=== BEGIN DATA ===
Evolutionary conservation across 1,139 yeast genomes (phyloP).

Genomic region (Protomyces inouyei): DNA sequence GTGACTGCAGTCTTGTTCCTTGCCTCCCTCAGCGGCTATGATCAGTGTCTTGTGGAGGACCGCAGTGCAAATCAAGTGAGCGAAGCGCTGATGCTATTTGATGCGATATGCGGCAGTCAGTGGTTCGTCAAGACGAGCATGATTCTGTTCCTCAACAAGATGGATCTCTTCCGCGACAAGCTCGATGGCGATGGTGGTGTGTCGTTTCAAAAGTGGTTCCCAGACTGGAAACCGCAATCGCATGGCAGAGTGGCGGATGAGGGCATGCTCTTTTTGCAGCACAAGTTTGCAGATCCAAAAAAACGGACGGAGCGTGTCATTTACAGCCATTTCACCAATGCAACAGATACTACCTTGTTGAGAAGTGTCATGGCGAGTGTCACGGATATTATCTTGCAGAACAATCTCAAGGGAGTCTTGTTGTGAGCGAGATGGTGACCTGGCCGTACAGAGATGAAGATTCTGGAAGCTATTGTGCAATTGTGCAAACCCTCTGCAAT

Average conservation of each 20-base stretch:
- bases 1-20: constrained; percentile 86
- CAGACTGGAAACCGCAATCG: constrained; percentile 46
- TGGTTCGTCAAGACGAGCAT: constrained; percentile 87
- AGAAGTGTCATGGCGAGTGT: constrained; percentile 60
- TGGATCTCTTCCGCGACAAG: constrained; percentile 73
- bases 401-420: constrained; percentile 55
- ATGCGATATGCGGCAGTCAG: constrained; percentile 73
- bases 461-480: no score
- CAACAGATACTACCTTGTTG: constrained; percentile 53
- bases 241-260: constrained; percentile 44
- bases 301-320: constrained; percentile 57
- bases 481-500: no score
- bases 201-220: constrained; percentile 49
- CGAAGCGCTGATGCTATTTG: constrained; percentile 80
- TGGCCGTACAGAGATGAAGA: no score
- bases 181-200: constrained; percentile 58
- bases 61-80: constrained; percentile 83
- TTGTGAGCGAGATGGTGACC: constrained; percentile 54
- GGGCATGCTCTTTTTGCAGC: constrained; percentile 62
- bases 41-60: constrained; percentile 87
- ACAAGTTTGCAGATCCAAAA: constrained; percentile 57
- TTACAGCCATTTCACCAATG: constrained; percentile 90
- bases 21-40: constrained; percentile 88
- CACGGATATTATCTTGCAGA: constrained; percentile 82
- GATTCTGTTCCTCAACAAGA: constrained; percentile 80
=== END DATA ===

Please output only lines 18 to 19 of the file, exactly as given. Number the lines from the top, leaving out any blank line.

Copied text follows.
- TGGCCGTACAGAGATGAAGA: no score
- bases 181-200: constrained; percentile 58